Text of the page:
1669-70 JOHN EVELYN
23d August, 1669. I went to visit my most excellent
and worthy neighbor, the Lord Bishop of Rochester, at
Bromley, which he was now repairing, after the delapi-
dations of the late Rebellion.
2d September, 1669. I was this day very ill of a pain
in my limbs, which continued most of this week, and
was increased by a visit I made to my old acquaintance,
the Earl of Norwich, at his house in Epping Forest,
where are many good pictures put into the wainscot of
the rooms, which Mr. Baker, his Lordship's predecessor
there, brought out of Spain; especially the History of
Joseph, a picture of the pious and learned Picus Mirandula,
and an incomparable one of old Breugel. The gardens
were well understood, I mean the potager. I returned
late in the evening, ferrying over the water at Green-
26th September. 1669. To church, to give God thanks
for my recovery.
3d October, 1669. I received the Blessed Eucharist,
to my unspeakable joy.
2ist October, 1669. To the Royal Society, meeting for
the first time after a long recess, during vacation, accord-
ing to custom; where was read a description of the pro-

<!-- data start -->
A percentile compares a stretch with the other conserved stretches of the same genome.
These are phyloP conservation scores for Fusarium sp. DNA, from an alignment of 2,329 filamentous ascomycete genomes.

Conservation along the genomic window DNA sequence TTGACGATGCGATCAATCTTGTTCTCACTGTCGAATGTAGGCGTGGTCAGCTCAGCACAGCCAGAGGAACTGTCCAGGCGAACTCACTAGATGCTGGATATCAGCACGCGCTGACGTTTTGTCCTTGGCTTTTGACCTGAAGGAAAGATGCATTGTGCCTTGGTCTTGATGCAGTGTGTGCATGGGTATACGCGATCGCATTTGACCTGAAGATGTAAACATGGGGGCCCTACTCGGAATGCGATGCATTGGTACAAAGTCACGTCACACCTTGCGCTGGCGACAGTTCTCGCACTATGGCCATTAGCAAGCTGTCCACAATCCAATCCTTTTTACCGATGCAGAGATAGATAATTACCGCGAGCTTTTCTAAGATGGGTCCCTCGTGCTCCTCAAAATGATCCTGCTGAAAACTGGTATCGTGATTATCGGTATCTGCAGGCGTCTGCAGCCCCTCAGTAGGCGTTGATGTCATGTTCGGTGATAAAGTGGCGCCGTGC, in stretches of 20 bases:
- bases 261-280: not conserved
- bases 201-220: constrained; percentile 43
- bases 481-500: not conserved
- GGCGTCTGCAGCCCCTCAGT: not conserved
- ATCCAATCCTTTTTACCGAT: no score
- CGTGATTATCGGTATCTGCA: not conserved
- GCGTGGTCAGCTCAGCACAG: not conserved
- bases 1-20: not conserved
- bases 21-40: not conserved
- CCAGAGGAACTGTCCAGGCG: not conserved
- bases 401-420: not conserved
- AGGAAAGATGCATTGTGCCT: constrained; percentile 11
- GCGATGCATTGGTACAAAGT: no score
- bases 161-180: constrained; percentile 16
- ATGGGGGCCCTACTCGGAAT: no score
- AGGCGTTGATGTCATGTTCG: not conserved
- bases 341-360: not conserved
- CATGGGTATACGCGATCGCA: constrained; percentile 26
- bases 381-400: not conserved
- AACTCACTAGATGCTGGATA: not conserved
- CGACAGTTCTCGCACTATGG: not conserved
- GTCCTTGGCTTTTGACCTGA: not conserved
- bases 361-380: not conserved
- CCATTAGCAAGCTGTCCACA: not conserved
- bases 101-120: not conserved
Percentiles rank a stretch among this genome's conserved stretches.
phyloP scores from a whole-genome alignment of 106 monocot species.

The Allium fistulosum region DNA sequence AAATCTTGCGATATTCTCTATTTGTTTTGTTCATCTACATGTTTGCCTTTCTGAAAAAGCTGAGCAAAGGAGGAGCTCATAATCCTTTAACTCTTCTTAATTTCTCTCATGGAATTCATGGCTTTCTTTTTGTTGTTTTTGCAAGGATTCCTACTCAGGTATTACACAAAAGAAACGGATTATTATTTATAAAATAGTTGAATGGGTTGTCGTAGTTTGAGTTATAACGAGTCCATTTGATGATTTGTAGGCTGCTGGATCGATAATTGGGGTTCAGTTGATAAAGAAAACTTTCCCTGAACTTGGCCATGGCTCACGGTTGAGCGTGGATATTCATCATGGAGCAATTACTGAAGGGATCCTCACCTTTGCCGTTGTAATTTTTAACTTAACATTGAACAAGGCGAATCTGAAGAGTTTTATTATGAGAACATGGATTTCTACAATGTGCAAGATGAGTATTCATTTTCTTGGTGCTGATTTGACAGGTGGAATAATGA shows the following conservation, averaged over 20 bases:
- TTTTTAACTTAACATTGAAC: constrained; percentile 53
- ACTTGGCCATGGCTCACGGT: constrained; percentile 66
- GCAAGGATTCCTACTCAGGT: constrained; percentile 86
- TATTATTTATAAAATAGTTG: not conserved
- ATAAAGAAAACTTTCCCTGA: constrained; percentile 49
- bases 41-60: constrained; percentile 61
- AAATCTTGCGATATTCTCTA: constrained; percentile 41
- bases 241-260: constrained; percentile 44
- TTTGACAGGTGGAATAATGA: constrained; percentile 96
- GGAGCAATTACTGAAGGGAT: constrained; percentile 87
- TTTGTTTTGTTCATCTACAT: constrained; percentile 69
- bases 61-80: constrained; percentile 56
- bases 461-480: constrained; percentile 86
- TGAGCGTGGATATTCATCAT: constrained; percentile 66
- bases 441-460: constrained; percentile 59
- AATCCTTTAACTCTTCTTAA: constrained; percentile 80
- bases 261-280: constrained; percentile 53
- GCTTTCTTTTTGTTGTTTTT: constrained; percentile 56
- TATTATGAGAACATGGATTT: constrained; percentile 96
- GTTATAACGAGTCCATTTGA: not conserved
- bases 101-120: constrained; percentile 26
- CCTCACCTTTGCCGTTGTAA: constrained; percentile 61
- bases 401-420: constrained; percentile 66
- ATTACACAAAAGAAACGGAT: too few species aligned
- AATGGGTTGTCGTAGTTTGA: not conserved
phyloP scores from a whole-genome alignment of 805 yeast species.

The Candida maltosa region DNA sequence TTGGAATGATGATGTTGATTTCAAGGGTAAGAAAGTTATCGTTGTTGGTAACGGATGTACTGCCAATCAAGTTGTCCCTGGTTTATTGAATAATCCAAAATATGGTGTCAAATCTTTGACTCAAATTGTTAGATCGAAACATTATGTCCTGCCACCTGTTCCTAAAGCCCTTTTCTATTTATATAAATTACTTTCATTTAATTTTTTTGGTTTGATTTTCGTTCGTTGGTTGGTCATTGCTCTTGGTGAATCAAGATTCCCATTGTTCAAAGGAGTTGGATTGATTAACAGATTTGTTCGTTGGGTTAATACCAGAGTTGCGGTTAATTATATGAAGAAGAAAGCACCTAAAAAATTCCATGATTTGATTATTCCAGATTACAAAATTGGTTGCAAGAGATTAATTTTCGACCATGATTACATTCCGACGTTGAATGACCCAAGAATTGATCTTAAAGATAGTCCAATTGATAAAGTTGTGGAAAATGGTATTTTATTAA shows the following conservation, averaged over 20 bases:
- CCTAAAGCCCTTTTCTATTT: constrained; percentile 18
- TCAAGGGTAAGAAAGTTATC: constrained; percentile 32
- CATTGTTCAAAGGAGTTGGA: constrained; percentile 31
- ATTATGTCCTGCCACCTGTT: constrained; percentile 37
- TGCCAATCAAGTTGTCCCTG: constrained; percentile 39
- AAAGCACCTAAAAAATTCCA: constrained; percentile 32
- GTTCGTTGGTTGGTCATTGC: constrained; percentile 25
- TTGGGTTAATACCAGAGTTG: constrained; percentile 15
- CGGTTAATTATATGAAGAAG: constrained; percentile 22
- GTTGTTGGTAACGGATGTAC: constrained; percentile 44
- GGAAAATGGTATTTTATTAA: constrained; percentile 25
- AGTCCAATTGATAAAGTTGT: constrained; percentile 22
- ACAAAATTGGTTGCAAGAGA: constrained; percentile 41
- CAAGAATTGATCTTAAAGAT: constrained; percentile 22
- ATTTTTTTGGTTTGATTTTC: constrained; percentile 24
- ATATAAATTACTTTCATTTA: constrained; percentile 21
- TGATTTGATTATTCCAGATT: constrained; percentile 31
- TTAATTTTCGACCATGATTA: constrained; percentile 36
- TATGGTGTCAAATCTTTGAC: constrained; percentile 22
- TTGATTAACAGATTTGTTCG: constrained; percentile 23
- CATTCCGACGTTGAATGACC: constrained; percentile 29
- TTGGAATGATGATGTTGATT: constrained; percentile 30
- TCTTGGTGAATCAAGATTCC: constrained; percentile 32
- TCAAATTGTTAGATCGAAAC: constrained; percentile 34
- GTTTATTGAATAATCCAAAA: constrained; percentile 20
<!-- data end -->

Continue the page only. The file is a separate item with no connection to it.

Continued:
digious eruption of Mount Etna; and our English itinerant
presented an account of his autumnal peregrination about
England, for which we hired him, bringing dried fowls,
fish, plants, animals, etc.
26th October, 1669. My dear brother continued ex-
tremely full of pain, the Lord be gracious to him!
3d November, 1669. This being the day of meeting
for the poor, we dined neighborly together.
26th November, 1669. I heard an excellent discourse
by Dr. Patrick, on the Resurrection, and afterward,
visited the Countess of Kent, my kinswoman.
8th December, 1669. To London, upon the second
edition of my "Sylva/ which I presented to the Royal
6th February, 1669-70. Dr. John Breton, Master of
Emmanuel College, in Cambridge (uncle to our vicar),
preached on John i. 27; wwhose shoe-latchet I am not
worthy to unloose,J> etc., describing the various fashions
of shoes, or sandals, worn by the Jews, and other nations:
of the ornaments of the feet: how great persons hadh now began a little to